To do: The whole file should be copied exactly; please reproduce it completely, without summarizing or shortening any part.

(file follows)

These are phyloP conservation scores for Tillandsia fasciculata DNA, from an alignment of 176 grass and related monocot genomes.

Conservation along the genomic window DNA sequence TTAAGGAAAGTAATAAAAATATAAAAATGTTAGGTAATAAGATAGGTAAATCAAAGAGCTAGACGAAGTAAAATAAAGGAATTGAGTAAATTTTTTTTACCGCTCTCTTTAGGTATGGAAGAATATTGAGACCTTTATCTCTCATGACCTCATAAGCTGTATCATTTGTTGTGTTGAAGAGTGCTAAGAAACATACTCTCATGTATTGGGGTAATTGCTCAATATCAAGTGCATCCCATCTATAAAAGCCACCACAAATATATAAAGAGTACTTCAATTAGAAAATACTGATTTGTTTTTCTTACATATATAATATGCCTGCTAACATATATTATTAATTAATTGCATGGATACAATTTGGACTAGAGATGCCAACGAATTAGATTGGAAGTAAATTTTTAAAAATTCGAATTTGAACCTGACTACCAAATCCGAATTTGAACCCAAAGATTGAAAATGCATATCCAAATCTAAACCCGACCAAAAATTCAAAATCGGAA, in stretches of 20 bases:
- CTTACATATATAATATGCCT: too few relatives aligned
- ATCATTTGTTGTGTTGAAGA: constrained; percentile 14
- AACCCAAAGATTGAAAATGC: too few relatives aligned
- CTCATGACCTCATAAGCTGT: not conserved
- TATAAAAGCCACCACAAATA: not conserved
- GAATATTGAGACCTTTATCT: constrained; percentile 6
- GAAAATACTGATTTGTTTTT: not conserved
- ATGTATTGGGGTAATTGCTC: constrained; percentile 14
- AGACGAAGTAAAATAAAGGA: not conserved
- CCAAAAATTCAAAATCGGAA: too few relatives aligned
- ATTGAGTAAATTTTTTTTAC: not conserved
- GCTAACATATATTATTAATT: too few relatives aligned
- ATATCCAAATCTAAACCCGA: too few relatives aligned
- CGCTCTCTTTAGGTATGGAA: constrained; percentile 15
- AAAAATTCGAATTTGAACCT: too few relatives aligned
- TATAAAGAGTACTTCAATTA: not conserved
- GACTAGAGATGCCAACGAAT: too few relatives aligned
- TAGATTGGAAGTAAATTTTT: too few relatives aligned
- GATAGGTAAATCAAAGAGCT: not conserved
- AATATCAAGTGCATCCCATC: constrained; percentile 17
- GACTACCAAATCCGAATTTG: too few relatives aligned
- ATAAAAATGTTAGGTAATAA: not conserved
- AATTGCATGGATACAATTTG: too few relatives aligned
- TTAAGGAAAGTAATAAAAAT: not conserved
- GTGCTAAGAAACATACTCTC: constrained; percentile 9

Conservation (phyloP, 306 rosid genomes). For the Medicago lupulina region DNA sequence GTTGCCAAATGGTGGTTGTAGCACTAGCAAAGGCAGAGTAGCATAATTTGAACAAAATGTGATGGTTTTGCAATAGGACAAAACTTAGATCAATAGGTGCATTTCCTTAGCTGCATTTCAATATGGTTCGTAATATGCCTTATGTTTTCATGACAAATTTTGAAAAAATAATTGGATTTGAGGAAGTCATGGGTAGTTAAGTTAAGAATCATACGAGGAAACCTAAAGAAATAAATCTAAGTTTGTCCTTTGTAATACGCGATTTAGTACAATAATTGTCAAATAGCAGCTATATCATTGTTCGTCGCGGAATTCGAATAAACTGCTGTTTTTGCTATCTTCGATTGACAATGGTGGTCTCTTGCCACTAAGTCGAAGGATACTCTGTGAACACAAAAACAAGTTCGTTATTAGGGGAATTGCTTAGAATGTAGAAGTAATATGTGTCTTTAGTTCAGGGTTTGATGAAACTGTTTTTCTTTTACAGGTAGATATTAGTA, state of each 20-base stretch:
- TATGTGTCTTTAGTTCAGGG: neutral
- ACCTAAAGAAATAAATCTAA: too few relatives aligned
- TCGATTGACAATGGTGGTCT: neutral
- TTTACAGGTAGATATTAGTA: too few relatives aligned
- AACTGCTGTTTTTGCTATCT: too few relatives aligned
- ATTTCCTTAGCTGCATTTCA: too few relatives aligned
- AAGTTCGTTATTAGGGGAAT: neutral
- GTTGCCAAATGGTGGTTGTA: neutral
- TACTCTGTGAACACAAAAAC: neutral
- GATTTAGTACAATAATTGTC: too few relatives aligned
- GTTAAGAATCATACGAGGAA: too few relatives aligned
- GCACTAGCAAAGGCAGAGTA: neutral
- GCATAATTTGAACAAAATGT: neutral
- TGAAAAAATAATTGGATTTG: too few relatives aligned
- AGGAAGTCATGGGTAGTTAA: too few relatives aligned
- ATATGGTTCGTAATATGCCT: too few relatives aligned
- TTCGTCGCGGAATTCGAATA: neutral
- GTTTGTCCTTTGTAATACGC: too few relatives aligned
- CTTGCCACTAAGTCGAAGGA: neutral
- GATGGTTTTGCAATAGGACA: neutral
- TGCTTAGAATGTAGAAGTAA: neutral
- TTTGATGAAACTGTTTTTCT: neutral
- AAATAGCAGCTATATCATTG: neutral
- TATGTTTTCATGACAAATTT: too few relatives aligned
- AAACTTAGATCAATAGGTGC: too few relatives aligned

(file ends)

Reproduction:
These are phyloP conservation scores for Tillandsia fasciculata DNA, from an alignment of 176 grass and related monocot genomes.

Conservation along the genomic window DNA sequence TTAAGGAAAGTAATAAAAATATAAAAATGTTAGGTAATAAGATAGGTAAATCAAAGAGCTAGACGAAGTAAAATAAAGGAATTGAGTAAATTTTTTTTACCGCTCTCTTTAGGTATGGAAGAATATTGAGACCTTTATCTCTCATGACCTCATAAGCTGTATCATTTGTTGTGTTGAAGAGTGCTAAGAAACATACTCTCATGTATTGGGGTAATTGCTCAATATCAAGTGCATCCCATCTATAAAAGCCACCACAAATATATAAAGAGTACTTCAATTAGAAAATACTGATTTGTTTTTCTTACATATATAATATGCCTGCTAACATATATTATTAATTAATTGCATGGATACAATTTGGACTAGAGATGCCAACGAATTAGATTGGAAGTAAATTTTTAAAAATTCGAATTTGAACCTGACTACCAAATCCGAATTTGAACCCAAAGATTGAAAATGCATATCCAAATCTAAACCCGACCAAAAATTCAAAATCGGAA, in stretches of 20 bases:
- CTTACATATATAATATGCCT: too few relatives aligned
- ATCATTTGTTGTGTTGAAGA: constrained; percentile 14
- AACCCAAAGATTGAAAATGC: too few relatives aligned
- CTCATGACCTCATAAGCTGT: not conserved
- TATAAAAGCCACCACAAATA: not conserved
- GAATATTGAGACCTTTATCT: constrained; percentile 6
- GAAAATACTGATTTGTTTTT: not conserved
- ATGTATTGGGGTAATTGCTC: constrained; percentile 14
- AGACGAAGTAAAATAAAGGA: not conserved
- CCAAAAATTCAAAATCGGAA: too few relatives aligned
- ATTGAGTAAATTTTTTTTAC: not conserved
- GCTAACATATATTATTAATT: too few relatives aligned
- ATATCCAAATCTAAACCCGA: too few relatives aligned
- CGCTCTCTTTAGGTATGGAA: constrained; percentile 15
- AAAAATTCGAATTTGAACCT: too few relatives aligned
- TATAAAGAGTACTTCAATTA: not conserved
- GACTAGAGATGCCAACGAAT: too few relatives aligned
- TAGATTGGAAGTAAATTTTT: too few relatives aligned
- GATAGGTAAATCAAAGAGCT: not conserved
- AATATCAAGTGCATCCCATC: constrained; percentile 17
- GACTACCAAATCCGAATTTG: too few relatives aligned
- ATAAAAATGTTAGGTAATAA: not conserved
- AATTGCATGGATACAATTTG: too few relatives aligned
- TTAAGGAAAGTAATAAAAAT: not conserved
- GTGCTAAGAAACATACTCTC: constrained; percentile 9

Conservation (phyloP, 306 rosid genomes). For the Medicago lupulina region DNA sequence GTTGCCAAATGGTGGTTGTAGCACTAGCAAAGGCAGAGTAGCATAATTTGAACAAAATGTGATGGTTTTGCAATAGGACAAAACTTAGATCAATAGGTGCATTTCCTTAGCTGCATTTCAATATGGTTCGTAATATGCCTTATGTTTTCATGACAAATTTTGAAAAAATAATTGGATTTGAGGAAGTCATGGGTAGTTAAGTTAAGAATCATACGAGGAAACCTAAAGAAATAAATCTAAGTTTGTCCTTTGTAATACGCGATTTAGTACAATAATTGTCAAATAGCAGCTATATCATTGTTCGTCGCGGAATTCGAATAAACTGCTGTTTTTGCTATCTTCGATTGACAATGGTGGTCTCTTGCCACTAAGTCGAAGGATACTCTGTGAACACAAAAACAAGTTCGTTATTAGGGGAATTGCTTAGAATGTAGAAGTAATATGTGTCTTTAGTTCAGGGTTTGATGAAACTGTTTTTCTTTTACAGGTAGATATTAGTA, state of each 20-base stretch:
- TATGTGTCTTTAGTTCAGGG: neutral
- ACCTAAAGAAATAAATCTAA: too few relatives aligned
- TCGATTGACAATGGTGGTCT: neutral
- TTTACAGGTAGATATTAGTA: too few relatives aligned
- AACTGCTGTTTTTGCTATCT: too few relatives aligned
- ATTTCCTTAGCTGCATTTCA: too few relatives aligned
- AAGTTCGTTATTAGGGGAAT: neutral
- GTTGCCAAATGGTGGTTGTA: neutral
- TACTCTGTGAACACAAAAAC: neutral
- GATTTAGTACAATAATTGTC: too few relatives aligned
- GTTAAGAATCATACGAGGAA: too few relatives aligned
- GCACTAGCAAAGGCAGAGTA: neutral
- GCATAATTTGAACAAAATGT: neutral
- TGAAAAAATAATTGGATTTG: too few relatives aligned
- AGGAAGTCATGGGTAGTTAA: too few relatives aligned
- ATATGGTTCGTAATATGCCT: too few relatives aligned
- TTCGTCGCGGAATTCGAATA: neutral
- GTTTGTCCTTTGTAATACGC: too few relatives aligned
- CTTGCCACTAAGTCGAAGGA: neutral
- GATGGTTTTGCAATAGGACA: neutral
- TGCTTAGAATGTAGAAGTAA: neutral
- TTTGATGAAACTGTTTTTCT: neutral
- AAATAGCAGCTATATCATTG: neutral
- TATGTTTTCATGACAAATTT: too few relatives aligned
- AAACTTAGATCAATAGGTGC: too few relatives aligned